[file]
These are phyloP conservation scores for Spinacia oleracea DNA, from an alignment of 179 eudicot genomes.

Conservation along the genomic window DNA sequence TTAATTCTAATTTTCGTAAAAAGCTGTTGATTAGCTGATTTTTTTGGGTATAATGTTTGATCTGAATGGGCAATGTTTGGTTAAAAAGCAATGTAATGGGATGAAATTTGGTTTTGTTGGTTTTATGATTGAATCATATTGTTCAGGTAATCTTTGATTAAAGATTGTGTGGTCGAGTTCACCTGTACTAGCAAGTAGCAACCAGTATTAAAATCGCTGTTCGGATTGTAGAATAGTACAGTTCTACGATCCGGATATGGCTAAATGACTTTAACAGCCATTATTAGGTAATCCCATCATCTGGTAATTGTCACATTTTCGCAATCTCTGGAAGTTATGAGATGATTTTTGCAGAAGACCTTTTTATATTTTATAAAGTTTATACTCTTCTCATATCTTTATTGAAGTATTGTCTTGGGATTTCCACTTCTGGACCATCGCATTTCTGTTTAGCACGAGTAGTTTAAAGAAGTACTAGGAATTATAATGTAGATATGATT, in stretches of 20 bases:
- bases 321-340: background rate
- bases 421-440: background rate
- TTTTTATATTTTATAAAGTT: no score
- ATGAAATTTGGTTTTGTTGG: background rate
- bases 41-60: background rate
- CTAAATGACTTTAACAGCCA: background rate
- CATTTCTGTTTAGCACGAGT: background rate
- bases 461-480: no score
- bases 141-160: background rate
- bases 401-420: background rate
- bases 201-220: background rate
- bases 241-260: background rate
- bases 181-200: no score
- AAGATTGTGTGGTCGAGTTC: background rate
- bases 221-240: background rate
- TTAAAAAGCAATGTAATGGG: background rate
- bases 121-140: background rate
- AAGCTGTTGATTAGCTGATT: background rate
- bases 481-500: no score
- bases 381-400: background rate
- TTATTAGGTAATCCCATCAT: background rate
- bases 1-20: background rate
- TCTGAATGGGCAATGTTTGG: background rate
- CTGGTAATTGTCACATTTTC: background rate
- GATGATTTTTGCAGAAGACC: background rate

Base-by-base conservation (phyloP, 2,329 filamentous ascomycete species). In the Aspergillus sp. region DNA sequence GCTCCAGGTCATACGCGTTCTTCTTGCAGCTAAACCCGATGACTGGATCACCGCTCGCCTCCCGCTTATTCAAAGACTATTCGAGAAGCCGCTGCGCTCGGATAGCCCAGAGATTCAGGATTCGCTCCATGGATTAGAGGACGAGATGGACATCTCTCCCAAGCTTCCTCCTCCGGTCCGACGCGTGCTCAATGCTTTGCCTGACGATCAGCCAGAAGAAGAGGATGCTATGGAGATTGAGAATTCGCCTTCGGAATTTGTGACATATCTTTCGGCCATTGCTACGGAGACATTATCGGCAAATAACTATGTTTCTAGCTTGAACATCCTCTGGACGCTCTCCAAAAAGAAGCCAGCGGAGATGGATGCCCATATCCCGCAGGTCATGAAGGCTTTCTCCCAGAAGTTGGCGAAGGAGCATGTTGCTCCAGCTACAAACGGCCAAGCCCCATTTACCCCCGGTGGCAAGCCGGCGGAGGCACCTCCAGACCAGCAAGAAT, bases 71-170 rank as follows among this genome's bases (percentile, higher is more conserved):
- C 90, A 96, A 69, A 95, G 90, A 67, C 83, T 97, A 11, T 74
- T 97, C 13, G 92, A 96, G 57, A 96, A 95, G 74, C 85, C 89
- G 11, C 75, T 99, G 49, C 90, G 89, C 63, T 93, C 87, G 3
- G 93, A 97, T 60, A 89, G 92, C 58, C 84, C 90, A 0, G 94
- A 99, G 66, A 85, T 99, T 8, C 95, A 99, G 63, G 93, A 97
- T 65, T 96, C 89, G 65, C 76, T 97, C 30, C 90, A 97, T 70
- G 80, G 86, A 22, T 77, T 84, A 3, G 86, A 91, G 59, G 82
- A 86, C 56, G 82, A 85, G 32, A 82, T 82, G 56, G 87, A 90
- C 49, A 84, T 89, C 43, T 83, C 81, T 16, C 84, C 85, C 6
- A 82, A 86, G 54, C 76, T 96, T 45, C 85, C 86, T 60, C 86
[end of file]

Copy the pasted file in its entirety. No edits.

These are phyloP conservation scores for Spinacia oleracea DNA, from an alignment of 179 eudicot genomes.

Conservation along the genomic window DNA sequence TTAATTCTAATTTTCGTAAAAAGCTGTTGATTAGCTGATTTTTTTGGGTATAATGTTTGATCTGAATGGGCAATGTTTGGTTAAAAAGCAATGTAATGGGATGAAATTTGGTTTTGTTGGTTTTATGATTGAATCATATTGTTCAGGTAATCTTTGATTAAAGATTGTGTGGTCGAGTTCACCTGTACTAGCAAGTAGCAACCAGTATTAAAATCGCTGTTCGGATTGTAGAATAGTACAGTTCTACGATCCGGATATGGCTAAATGACTTTAACAGCCATTATTAGGTAATCCCATCATCTGGTAATTGTCACATTTTCGCAATCTCTGGAAGTTATGAGATGATTTTTGCAGAAGACCTTTTTATATTTTATAAAGTTTATACTCTTCTCATATCTTTATTGAAGTATTGTCTTGGGATTTCCACTTCTGGACCATCGCATTTCTGTTTAGCACGAGTAGTTTAAAGAAGTACTAGGAATTATAATGTAGATATGATT, in stretches of 20 bases:
- bases 321-340: background rate
- bases 421-440: background rate
- TTTTTATATTTTATAAAGTT: no score
- ATGAAATTTGGTTTTGTTGG: background rate
- bases 41-60: background rate
- CTAAATGACTTTAACAGCCA: background rate
- CATTTCTGTTTAGCACGAGT: background rate
- bases 461-480: no score
- bases 141-160: background rate
- bases 401-420: background rate
- bases 201-220: background rate
- bases 241-260: background rate
- bases 181-200: no score
- AAGATTGTGTGGTCGAGTTC: background rate
- bases 221-240: background rate
- TTAAAAAGCAATGTAATGGG: background rate
- bases 121-140: background rate
- AAGCTGTTGATTAGCTGATT: background rate
- bases 481-500: no score
- bases 381-400: background rate
- TTATTAGGTAATCCCATCAT: background rate
- bases 1-20: background rate
- TCTGAATGGGCAATGTTTGG: background rate
- CTGGTAATTGTCACATTTTC: background rate
- GATGATTTTTGCAGAAGACC: background rate

Base-by-base conservation (phyloP, 2,329 filamentous ascomycete species). In the Aspergillus sp. region DNA sequence GCTCCAGGTCATACGCGTTCTTCTTGCAGCTAAACCCGATGACTGGATCACCGCTCGCCTCCCGCTTATTCAAAGACTATTCGAGAAGCCGCTGCGCTCGGATAGCCCAGAGATTCAGGATTCGCTCCATGGATTAGAGGACGAGATGGACATCTCTCCCAAGCTTCCTCCTCCGGTCCGACGCGTGCTCAATGCTTTGCCTGACGATCAGCCAGAAGAAGAGGATGCTATGGAGATTGAGAATTCGCCTTCGGAATTTGTGACATATCTTTCGGCCATTGCTACGGAGACATTATCGGCAAATAACTATGTTTCTAGCTTGAACATCCTCTGGACGCTCTCCAAAAAGAAGCCAGCGGAGATGGATGCCCATATCCCGCAGGTCATGAAGGCTTTCTCCCAGAAGTTGGCGAAGGAGCATGTTGCTCCAGCTACAAACGGCCAAGCCCCATTTACCCCCGGTGGCAAGCCGGCGGAGGCACCTCCAGACCAGCAAGAAT, bases 71-170 rank as follows among this genome's bases (percentile, higher is more conserved):
- C 90, A 96, A 69, A 95, G 90, A 67, C 83, T 97, A 11, T 74
- T 97, C 13, G 92, A 96, G 57, A 96, A 95, G 74, C 85, C 89
- G 11, C 75, T 99, G 49, C 90, G 89, C 63, T 93, C 87, G 3
- G 93, A 97, T 60, A 89, G 92, C 58, C 84, C 90, A 0, G 94
- A 99, G 66, A 85, T 99, T 8, C 95, A 99, G 63, G 93, A 97
- T 65, T 96, C 89, G 65, C 76, T 97, C 30, C 90, A 97, T 70
- G 80, G 86, A 22, T 77, T 84, A 3, G 86, A 91, G 59, G 82
- A 86, C 56, G 82, A 85, G 32, A 82, T 82, G 56, G 87, A 90
- C 49, A 84, T 89, C 43, T 83, C 81, T 16, C 84, C 85, C 6
- A 82, A 86, G 54, C 76, T 96, T 45, C 85, C 86, T 60, C 86